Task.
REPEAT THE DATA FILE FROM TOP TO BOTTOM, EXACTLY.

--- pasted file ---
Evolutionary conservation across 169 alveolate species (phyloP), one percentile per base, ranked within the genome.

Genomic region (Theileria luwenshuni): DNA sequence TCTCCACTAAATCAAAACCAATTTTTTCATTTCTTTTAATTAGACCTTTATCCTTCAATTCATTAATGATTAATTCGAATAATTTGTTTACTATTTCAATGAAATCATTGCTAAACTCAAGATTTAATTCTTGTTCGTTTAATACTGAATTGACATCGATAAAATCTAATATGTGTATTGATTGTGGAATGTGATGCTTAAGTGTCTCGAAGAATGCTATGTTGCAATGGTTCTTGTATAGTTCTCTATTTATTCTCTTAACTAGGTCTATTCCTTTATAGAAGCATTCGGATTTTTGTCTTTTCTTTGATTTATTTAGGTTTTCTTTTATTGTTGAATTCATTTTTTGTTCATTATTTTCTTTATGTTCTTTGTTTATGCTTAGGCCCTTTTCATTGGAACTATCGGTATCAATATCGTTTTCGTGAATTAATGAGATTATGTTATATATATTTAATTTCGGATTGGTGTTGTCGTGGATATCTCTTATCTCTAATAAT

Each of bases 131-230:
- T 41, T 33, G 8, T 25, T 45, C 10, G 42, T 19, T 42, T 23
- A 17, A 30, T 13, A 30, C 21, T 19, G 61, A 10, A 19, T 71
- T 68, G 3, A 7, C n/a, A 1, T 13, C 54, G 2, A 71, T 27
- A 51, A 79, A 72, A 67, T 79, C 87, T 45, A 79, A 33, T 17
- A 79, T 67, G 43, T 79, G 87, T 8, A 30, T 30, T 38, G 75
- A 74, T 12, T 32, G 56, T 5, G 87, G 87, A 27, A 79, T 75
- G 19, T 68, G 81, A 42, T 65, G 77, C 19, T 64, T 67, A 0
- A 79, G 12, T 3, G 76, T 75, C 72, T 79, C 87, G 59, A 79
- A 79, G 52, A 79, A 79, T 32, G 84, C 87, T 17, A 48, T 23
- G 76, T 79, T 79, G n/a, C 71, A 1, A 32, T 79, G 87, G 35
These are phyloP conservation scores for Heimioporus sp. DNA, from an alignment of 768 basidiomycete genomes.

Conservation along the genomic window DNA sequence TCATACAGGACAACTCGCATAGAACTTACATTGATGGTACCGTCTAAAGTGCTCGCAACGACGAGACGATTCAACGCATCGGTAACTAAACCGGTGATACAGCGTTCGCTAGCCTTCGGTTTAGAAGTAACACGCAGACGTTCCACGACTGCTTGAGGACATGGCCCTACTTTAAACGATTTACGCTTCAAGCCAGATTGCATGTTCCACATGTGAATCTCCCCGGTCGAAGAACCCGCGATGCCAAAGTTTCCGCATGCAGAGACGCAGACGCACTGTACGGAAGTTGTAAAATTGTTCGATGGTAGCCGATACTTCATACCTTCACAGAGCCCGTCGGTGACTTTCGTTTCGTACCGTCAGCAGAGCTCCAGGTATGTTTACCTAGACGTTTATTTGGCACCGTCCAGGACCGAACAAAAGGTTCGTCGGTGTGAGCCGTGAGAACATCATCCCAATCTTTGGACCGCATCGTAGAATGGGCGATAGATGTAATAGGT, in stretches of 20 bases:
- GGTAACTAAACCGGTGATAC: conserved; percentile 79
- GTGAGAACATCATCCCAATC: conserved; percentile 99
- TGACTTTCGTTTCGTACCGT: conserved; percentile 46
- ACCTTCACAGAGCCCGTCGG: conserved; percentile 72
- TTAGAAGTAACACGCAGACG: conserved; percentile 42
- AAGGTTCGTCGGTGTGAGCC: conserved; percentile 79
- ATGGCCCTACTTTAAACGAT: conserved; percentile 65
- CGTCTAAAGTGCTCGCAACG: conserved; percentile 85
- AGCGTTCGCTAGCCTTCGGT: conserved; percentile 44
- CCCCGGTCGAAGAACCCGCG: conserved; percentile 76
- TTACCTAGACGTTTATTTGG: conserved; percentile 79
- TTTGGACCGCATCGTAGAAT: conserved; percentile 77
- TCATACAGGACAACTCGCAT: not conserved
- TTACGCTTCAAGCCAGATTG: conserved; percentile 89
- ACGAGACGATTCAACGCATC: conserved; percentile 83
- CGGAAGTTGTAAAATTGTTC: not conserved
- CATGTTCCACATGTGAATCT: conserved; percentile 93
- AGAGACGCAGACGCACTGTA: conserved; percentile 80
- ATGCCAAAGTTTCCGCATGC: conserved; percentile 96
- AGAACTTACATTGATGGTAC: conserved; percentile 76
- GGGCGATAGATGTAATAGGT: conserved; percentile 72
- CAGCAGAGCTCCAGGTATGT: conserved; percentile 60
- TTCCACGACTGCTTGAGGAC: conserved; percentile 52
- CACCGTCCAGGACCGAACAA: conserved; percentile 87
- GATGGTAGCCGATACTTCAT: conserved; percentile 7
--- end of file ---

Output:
Evolutionary conservation across 169 alveolate species (phyloP), one percentile per base, ranked within the genome.

Genomic region (Theileria luwenshuni): DNA sequence TCTCCACTAAATCAAAACCAATTTTTTCATTTCTTTTAATTAGACCTTTATCCTTCAATTCATTAATGATTAATTCGAATAATTTGTTTACTATTTCAATGAAATCATTGCTAAACTCAAGATTTAATTCTTGTTCGTTTAATACTGAATTGACATCGATAAAATCTAATATGTGTATTGATTGTGGAATGTGATGCTTAAGTGTCTCGAAGAATGCTATGTTGCAATGGTTCTTGTATAGTTCTCTATTTATTCTCTTAACTAGGTCTATTCCTTTATAGAAGCATTCGGATTTTTGTCTTTTCTTTGATTTATTTAGGTTTTCTTTTATTGTTGAATTCATTTTTTGTTCATTATTTTCTTTATGTTCTTTGTTTATGCTTAGGCCCTTTTCATTGGAACTATCGGTATCAATATCGTTTTCGTGAATTAATGAGATTATGTTATATATATTTAATTTCGGATTGGTGTTGTCGTGGATATCTCTTATCTCTAATAAT

Each of bases 131-230:
- T 41, T 33, G 8, T 25, T 45, C 10, G 42, T 19, T 42, T 23
- A 17, A 30, T 13, A 30, C 21, T 19, G 61, A 10, A 19, T 71
- T 68, G 3, A 7, C n/a, A 1, T 13, C 54, G 2, A 71, T 27
- A 51, A 79, A 72, A 67, T 79, C 87, T 45, A 79, A 33, T 17
- A 79, T 67, G 43, T 79, G 87, T 8, A 30, T 30, T 38, G 75
- A 74, T 12, T 32, G 56, T 5, G 87, G 87, A 27, A 79, T 75
- G 19, T 68, G 81, A 42, T 65, G 77, C 19, T 64, T 67, A 0
- A 79, G 12, T 3, G 76, T 75, C 72, T 79, C 87, G 59, A 79
- A 79, G 52, A 79, A 79, T 32, G 84, C 87, T 17, A 48, T 23
- G 76, T 79, T 79, G n/a, C 71, A 1, A 32, T 79, G 87, G 35
These are phyloP conservation scores for Heimioporus sp. DNA, from an alignment of 768 basidiomycete genomes.

Conservation along the genomic window DNA sequence TCATACAGGACAACTCGCATAGAACTTACATTGATGGTACCGTCTAAAGTGCTCGCAACGACGAGACGATTCAACGCATCGGTAACTAAACCGGTGATACAGCGTTCGCTAGCCTTCGGTTTAGAAGTAACACGCAGACGTTCCACGACTGCTTGAGGACATGGCCCTACTTTAAACGATTTACGCTTCAAGCCAGATTGCATGTTCCACATGTGAATCTCCCCGGTCGAAGAACCCGCGATGCCAAAGTTTCCGCATGCAGAGACGCAGACGCACTGTACGGAAGTTGTAAAATTGTTCGATGGTAGCCGATACTTCATACCTTCACAGAGCCCGTCGGTGACTTTCGTTTCGTACCGTCAGCAGAGCTCCAGGTATGTTTACCTAGACGTTTATTTGGCACCGTCCAGGACCGAACAAAAGGTTCGTCGGTGTGAGCCGTGAGAACATCATCCCAATCTTTGGACCGCATCGTAGAATGGGCGATAGATGTAATAGGT, in stretches of 20 bases:
- GGTAACTAAACCGGTGATAC: conserved; percentile 79
- GTGAGAACATCATCCCAATC: conserved; percentile 99
- TGACTTTCGTTTCGTACCGT: conserved; percentile 46
- ACCTTCACAGAGCCCGTCGG: conserved; percentile 72
- TTAGAAGTAACACGCAGACG: conserved; percentile 42
- AAGGTTCGTCGGTGTGAGCC: conserved; percentile 79
- ATGGCCCTACTTTAAACGAT: conserved; percentile 65
- CGTCTAAAGTGCTCGCAACG: conserved; percentile 85
- AGCGTTCGCTAGCCTTCGGT: conserved; percentile 44
- CCCCGGTCGAAGAACCCGCG: conserved; percentile 76
- TTACCTAGACGTTTATTTGG: conserved; percentile 79
- TTTGGACCGCATCGTAGAAT: conserved; percentile 77
- TCATACAGGACAACTCGCAT: not conserved
- TTACGCTTCAAGCCAGATTG: conserved; percentile 89
- ACGAGACGATTCAACGCATC: conserved; percentile 83
- CGGAAGTTGTAAAATTGTTC: not conserved
- CATGTTCCACATGTGAATCT: conserved; percentile 93
- AGAGACGCAGACGCACTGTA: conserved; percentile 80
- ATGCCAAAGTTTCCGCATGC: conserved; percentile 96
- AGAACTTACATTGATGGTAC: conserved; percentile 76
- GGGCGATAGATGTAATAGGT: conserved; percentile 72
- CAGCAGAGCTCCAGGTATGT: conserved; percentile 60
- TTCCACGACTGCTTGAGGAC: conserved; percentile 52
- CACCGTCCAGGACCGAACAA: conserved; percentile 87
- GATGGTAGCCGATACTTCAT: conserved; percentile 7